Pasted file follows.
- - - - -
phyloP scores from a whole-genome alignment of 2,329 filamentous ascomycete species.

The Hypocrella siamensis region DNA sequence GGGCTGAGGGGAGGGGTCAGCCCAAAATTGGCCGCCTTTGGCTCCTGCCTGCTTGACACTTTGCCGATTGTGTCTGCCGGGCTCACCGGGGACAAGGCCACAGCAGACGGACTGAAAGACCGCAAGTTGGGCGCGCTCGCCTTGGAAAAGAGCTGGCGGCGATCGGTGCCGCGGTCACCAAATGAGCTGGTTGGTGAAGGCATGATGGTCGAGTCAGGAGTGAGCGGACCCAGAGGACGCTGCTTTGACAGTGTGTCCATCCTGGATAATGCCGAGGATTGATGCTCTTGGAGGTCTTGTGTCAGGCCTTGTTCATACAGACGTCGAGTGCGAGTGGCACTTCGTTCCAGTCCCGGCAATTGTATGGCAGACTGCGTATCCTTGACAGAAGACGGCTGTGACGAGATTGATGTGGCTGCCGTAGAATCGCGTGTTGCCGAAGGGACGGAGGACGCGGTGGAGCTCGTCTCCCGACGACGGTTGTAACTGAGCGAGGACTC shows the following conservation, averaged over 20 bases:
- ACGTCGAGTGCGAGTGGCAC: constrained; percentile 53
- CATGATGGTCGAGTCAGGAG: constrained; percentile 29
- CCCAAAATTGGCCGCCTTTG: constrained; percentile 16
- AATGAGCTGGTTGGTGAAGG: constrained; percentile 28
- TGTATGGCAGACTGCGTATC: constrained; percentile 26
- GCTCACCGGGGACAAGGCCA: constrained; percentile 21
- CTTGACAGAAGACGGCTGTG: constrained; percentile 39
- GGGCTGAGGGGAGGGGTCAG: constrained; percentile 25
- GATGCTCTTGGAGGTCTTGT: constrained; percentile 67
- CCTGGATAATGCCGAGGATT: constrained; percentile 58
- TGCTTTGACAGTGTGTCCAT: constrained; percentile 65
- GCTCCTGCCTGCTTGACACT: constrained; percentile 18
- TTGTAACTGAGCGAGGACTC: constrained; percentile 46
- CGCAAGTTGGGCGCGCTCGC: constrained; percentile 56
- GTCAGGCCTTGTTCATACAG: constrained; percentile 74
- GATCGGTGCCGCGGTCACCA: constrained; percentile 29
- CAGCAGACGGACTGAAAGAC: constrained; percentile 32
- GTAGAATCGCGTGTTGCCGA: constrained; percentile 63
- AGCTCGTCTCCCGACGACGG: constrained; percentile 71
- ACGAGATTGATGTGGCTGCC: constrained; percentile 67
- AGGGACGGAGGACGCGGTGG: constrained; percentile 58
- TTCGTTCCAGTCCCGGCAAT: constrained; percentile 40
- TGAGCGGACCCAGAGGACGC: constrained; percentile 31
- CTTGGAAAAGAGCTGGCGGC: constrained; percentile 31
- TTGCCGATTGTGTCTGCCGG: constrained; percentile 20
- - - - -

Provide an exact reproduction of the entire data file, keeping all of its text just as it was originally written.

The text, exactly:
phyloP scores from a whole-genome alignment of 2,329 filamentous ascomycete species.

The Hypocrella siamensis region DNA sequence GGGCTGAGGGGAGGGGTCAGCCCAAAATTGGCCGCCTTTGGCTCCTGCCTGCTTGACACTTTGCCGATTGTGTCTGCCGGGCTCACCGGGGACAAGGCCACAGCAGACGGACTGAAAGACCGCAAGTTGGGCGCGCTCGCCTTGGAAAAGAGCTGGCGGCGATCGGTGCCGCGGTCACCAAATGAGCTGGTTGGTGAAGGCATGATGGTCGAGTCAGGAGTGAGCGGACCCAGAGGACGCTGCTTTGACAGTGTGTCCATCCTGGATAATGCCGAGGATTGATGCTCTTGGAGGTCTTGTGTCAGGCCTTGTTCATACAGACGTCGAGTGCGAGTGGCACTTCGTTCCAGTCCCGGCAATTGTATGGCAGACTGCGTATCCTTGACAGAAGACGGCTGTGACGAGATTGATGTGGCTGCCGTAGAATCGCGTGTTGCCGAAGGGACGGAGGACGCGGTGGAGCTCGTCTCCCGACGACGGTTGTAACTGAGCGAGGACTC shows the following conservation, averaged over 20 bases:
- ACGTCGAGTGCGAGTGGCAC: constrained; percentile 53
- CATGATGGTCGAGTCAGGAG: constrained; percentile 29
- CCCAAAATTGGCCGCCTTTG: constrained; percentile 16
- AATGAGCTGGTTGGTGAAGG: constrained; percentile 28
- TGTATGGCAGACTGCGTATC: constrained; percentile 26
- GCTCACCGGGGACAAGGCCA: constrained; percentile 21
- CTTGACAGAAGACGGCTGTG: constrained; percentile 39
- GGGCTGAGGGGAGGGGTCAG: constrained; percentile 25
- GATGCTCTTGGAGGTCTTGT: constrained; percentile 67
- CCTGGATAATGCCGAGGATT: constrained; percentile 58
- TGCTTTGACAGTGTGTCCAT: constrained; percentile 65
- GCTCCTGCCTGCTTGACACT: constrained; percentile 18
- TTGTAACTGAGCGAGGACTC: constrained; percentile 46
- CGCAAGTTGGGCGCGCTCGC: constrained; percentile 56
- GTCAGGCCTTGTTCATACAG: constrained; percentile 74
- GATCGGTGCCGCGGTCACCA: constrained; percentile 29
- CAGCAGACGGACTGAAAGAC: constrained; percentile 32
- GTAGAATCGCGTGTTGCCGA: constrained; percentile 63
- AGCTCGTCTCCCGACGACGG: constrained; percentile 71
- ACGAGATTGATGTGGCTGCC: constrained; percentile 67
- AGGGACGGAGGACGCGGTGG: constrained; percentile 58
- TTCGTTCCAGTCCCGGCAAT: constrained; percentile 40
- TGAGCGGACCCAGAGGACGC: constrained; percentile 31
- CTTGGAAAAGAGCTGGCGGC: constrained; percentile 31
- TTGCCGATTGTGTCTGCCGG: constrained; percentile 20